20 Effective Ways to Deal with Angry Patients (and Families)


Being diagnosed with a serious illness, experiencing severe pain, and feeling frustrated about being confined in a hospital can make any patient easily agitated and angry. And when that patient starts to take his frustrations out on the entire healthcare team, you need to know exactly what to do to ease the situation.

Here are some of the things you can do to help your patients regain their cool:

1Understand that it’s not easy being a patient or a family

No person would ever want to be stuck in the hospital for days, and to be taken care of by different strangers every eight to ten hours. Try to understand that it’s really not easy being a patient nor to be a relative whose loved one is in critical condition. If nurses tend to get cranky under stress, so are they.

2Show empathy

As a nurse, your role is to let the patients feel that you understand and care about them. You can show empathy by focusing your attention on your surroundings and to their feelings, expressions, and actions. Show them that you are interested and that they are important.

3Allow the patient to blow off some steam or ‘calm down’

Via http://epmonthly.com

The situation may worsen if you just let the patient stay angry. One of the best things you could do is to let them calm down first before you give them your explanation. Remind yourself that they are not happy about being ill, so it’s best to just try your best to keep your cool while waiting for them to calm down.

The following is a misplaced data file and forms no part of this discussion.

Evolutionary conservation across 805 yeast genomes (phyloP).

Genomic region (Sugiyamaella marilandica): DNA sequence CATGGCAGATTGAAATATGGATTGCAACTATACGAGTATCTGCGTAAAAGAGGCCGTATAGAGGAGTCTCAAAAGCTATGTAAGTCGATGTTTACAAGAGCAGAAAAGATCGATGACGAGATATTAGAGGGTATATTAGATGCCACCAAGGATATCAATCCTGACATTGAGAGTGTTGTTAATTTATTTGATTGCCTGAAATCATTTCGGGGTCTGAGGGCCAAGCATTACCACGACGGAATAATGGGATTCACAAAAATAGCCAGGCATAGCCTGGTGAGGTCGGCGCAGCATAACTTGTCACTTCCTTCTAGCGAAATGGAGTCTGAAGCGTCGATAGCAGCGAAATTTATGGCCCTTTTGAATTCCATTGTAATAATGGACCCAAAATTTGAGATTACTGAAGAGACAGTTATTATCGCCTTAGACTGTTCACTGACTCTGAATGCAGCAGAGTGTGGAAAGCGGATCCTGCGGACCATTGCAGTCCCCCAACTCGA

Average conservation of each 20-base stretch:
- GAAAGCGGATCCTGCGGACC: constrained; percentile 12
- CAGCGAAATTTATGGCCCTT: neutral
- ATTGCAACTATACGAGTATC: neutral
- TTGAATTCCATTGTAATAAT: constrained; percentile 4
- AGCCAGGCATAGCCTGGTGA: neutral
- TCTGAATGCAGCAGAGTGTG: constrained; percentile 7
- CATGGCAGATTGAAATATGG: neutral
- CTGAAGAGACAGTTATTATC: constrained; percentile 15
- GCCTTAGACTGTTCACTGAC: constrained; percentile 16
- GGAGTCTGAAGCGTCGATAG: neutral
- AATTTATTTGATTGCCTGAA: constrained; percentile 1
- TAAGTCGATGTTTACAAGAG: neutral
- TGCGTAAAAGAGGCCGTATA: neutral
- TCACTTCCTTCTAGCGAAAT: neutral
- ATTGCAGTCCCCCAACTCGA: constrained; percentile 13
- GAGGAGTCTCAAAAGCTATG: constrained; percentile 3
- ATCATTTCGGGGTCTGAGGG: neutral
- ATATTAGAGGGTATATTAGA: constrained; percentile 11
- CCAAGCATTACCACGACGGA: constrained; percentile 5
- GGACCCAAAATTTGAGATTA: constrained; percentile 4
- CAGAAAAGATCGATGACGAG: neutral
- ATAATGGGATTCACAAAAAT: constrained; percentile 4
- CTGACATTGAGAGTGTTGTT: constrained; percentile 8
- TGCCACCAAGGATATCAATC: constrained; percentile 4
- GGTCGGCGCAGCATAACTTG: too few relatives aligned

4Do not invade the patient’s personal space

Try not to get either too close or too far from them. Let them feel that they still have their own personal space that you wouldn’t be invading and that they are safe there.

5Do not touch them

In line with letting them have their personal space, try not to touch them. This might only make things worse, and make them feel that you are invading their own happy bubble. Let them speak their mind from a comfortable distance, but not too far that you’d have to shout at each other, or too near that you’d be uncomfortable to speak.